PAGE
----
What is Safety Culture
“Safety culture” is an ambiguous phrase that gets thrown around a lot.
Sometimes we use it when we talk about poor safety awareness.
Sometimes we use it when we talk about corporate culture or lack of upper management support.
Sometimes we use it to refer to resistance to the safety program.
Safety culture can generally be broken down into the following 5 components:
- Hazard reporting culture;
- Safety awareness of all employees;
- Safety communication;
- Willingness; and
- Management-employee relationships.
There's a big difference between understanding what unhealthy safety culture looks like and actually improving safety culture. Managing a safety program with poor safety culture will constantly make you feel like your hands are tied.
The reason is that safety culture correlates directly to safety performance. You might look at the role of safety culture in overall aviation safety as:
- Safety management systems design and document safety efforts;
- Safety manager's use the safety program to influence safety culture;
- Safety attitudes and behaviors result in safety performance; and
- Safety performance feeds the safety decision making process.
Understanding how to improve safety culture first involves understanding the components of safety culture and its role in aviation safety.
Symptoms of Poor Safety Culture
After understanding what safety culture is, the second step in improving safety culture is to be able to identify symptoms of poor safety culture in your aviation SMS program. Here are some common signs of poor safety culture:
- Much lower than expected number of hazard reports;
- Appointed safety executive does not take responsibility for the safety program;
- Active resistance to the safety program;
- Number of high risk safety incidents not improving over time (or getting worse);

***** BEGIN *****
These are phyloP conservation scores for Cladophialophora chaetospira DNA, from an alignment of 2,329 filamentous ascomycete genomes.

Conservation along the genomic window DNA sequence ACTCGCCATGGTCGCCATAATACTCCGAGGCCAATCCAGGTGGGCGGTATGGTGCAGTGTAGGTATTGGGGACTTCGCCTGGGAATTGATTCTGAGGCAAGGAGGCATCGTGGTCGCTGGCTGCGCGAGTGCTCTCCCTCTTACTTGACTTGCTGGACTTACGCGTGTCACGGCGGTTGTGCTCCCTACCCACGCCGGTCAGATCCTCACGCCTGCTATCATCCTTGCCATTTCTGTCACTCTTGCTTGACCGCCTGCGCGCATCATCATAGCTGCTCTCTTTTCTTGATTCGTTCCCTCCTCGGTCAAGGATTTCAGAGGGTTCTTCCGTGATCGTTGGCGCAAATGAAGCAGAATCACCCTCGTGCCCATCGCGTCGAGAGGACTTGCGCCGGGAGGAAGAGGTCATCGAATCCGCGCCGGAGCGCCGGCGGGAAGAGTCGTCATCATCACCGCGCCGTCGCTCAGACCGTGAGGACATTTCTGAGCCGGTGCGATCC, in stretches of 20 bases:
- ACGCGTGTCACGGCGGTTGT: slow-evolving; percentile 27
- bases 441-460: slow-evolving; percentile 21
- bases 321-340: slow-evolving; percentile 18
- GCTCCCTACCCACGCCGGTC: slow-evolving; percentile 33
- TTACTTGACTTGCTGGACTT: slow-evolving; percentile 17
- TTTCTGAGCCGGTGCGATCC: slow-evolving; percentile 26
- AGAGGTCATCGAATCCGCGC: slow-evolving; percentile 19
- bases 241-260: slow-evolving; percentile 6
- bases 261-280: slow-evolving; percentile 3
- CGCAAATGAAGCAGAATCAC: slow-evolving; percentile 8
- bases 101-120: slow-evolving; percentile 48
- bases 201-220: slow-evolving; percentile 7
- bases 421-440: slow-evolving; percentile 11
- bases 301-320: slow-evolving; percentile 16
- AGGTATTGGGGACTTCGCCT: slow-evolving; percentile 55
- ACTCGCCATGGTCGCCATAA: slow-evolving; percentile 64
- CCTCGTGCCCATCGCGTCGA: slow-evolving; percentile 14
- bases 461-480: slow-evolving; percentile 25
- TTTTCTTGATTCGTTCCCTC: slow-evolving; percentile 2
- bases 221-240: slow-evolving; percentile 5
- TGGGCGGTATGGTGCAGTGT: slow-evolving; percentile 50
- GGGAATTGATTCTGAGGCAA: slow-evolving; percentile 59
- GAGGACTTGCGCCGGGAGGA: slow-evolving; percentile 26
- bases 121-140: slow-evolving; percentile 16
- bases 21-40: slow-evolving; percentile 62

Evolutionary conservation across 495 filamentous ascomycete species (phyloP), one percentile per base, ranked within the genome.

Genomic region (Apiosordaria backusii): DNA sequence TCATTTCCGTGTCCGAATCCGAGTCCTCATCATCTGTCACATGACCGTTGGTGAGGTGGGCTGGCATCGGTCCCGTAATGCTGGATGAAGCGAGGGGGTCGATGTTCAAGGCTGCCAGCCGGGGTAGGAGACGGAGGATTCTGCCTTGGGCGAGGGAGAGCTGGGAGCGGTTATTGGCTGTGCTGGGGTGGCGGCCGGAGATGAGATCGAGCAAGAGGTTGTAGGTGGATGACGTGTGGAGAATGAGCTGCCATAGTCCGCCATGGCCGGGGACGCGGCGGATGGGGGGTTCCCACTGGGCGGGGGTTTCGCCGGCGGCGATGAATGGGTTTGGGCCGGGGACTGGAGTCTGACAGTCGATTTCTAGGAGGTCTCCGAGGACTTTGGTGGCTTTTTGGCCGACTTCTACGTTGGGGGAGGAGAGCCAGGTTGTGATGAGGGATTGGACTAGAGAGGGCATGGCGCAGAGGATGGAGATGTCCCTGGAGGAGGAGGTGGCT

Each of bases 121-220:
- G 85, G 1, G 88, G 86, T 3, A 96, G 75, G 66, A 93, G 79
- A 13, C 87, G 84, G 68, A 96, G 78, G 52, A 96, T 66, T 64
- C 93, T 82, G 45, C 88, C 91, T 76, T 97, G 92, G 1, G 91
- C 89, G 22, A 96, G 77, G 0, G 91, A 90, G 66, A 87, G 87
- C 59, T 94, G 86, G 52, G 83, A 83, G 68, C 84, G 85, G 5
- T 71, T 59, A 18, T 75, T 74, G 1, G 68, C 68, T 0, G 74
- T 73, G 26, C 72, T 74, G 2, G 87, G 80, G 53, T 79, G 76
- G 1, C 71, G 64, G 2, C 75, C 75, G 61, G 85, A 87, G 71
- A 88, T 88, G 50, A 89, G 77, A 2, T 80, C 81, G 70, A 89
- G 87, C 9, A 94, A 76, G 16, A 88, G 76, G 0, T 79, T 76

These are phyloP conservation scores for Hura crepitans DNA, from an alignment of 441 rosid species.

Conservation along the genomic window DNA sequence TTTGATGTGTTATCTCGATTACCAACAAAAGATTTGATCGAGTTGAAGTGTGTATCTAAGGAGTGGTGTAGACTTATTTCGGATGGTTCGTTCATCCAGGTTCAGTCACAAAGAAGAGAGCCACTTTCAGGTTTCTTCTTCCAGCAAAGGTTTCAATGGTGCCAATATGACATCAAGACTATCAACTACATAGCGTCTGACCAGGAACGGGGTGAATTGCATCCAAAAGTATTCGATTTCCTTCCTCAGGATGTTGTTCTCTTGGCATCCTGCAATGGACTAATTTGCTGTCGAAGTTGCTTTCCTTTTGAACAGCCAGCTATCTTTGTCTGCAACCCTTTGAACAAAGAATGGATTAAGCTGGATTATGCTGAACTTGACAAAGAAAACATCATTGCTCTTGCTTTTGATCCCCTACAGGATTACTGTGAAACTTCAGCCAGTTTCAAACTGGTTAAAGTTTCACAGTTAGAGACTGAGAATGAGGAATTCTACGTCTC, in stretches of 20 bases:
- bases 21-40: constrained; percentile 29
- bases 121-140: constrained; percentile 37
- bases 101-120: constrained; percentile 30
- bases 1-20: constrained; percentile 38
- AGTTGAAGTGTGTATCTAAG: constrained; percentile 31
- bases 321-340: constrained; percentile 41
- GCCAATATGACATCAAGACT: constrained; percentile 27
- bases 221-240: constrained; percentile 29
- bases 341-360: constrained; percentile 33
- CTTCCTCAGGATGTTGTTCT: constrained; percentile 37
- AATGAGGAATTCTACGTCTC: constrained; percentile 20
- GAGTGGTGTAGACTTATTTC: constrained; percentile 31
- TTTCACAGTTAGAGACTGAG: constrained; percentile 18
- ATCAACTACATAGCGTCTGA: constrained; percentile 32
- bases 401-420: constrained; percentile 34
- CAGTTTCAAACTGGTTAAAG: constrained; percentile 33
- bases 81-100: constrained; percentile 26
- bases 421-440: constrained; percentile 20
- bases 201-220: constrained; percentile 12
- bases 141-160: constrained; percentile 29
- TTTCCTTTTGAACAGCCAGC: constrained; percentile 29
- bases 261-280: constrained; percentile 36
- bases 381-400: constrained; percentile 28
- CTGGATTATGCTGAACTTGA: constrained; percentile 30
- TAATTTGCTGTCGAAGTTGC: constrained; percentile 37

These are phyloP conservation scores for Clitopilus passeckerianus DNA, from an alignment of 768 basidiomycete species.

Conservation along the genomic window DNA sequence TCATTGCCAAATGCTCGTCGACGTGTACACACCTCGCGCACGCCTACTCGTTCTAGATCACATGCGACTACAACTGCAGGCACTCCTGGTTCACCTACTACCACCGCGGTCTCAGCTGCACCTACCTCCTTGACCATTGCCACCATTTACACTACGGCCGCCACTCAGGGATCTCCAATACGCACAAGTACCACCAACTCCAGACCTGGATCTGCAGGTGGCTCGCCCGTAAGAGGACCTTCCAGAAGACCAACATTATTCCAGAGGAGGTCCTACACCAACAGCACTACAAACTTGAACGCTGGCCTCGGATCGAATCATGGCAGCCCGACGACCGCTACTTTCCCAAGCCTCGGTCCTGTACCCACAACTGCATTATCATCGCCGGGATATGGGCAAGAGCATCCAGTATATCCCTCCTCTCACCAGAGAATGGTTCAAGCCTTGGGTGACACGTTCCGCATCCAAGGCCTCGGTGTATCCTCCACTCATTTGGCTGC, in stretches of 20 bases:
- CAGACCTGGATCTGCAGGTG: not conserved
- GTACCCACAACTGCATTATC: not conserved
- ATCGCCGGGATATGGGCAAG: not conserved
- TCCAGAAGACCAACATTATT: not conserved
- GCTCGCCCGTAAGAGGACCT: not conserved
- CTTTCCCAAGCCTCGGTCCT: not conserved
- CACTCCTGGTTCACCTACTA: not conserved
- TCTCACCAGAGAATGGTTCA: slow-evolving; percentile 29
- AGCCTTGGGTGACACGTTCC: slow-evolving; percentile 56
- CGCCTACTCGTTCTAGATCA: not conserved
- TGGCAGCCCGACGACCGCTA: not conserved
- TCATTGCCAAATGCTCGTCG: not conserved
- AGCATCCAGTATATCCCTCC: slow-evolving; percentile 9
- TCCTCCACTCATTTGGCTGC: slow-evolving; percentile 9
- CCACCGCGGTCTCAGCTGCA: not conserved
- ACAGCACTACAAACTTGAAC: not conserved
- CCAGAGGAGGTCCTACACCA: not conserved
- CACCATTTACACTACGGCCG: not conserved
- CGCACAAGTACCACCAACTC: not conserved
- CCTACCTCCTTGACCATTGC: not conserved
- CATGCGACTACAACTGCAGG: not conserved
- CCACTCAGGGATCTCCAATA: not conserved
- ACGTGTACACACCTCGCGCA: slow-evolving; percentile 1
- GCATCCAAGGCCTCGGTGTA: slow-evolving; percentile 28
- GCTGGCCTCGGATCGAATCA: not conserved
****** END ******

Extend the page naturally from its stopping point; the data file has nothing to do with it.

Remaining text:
- Number of workplace accidents not improving (or getting worse);
- Management silos;
- Lack of upper management support for safety program;
- Retaliation from managers or other employees against person who reported safety issue;
- Strong tendency of employees or management to focus on "blame", or the person rather than the incident;
- Resistance to change;
- Lack of access to safety information;
- Lack of communication from safety management about important safety concerns;
- Lack of safety budget; and
- High number of repeat safety incidents.
Signs of an Effective Safety Culture
The last thing you need to have a solid understanding of before you start improving safety culture is what effective safety culture actually looks like. If you don't know this, you don't know what you are improving towards.
Here are some signs of an effective safety culture:
- Upper management support of the safety program;
- Financial investment in SMS tools;
- Dedication to prescribed safety behavior requirements;
- SMS has listed and distributed valued safety behavior;
- Has strong non-punitive reporting policy;
- Employees are involved in change management process;
- Hazard reporting process that is easy to use, is accessible, and is actively used;
- Regular communication to employees concerning latest safety concerns;
- Safety training includes end of course assessments; and
- Safety culture is regularly evaluated, such as with safety surveys.
Once again, the list of signs of effective safety culture goes on, but the above points provide a solid basis.
Ways to Improve Hazard Reporting Culture
Hazard reporting culture is the first component of safety culture you should try and improve. Hazard reporting forms the basis of your data acquisition process and all subsequent issue management activities that are vital to your SMS program. Moreover, of all components of safety culture, safety management has the most direct influence over hazard reporting.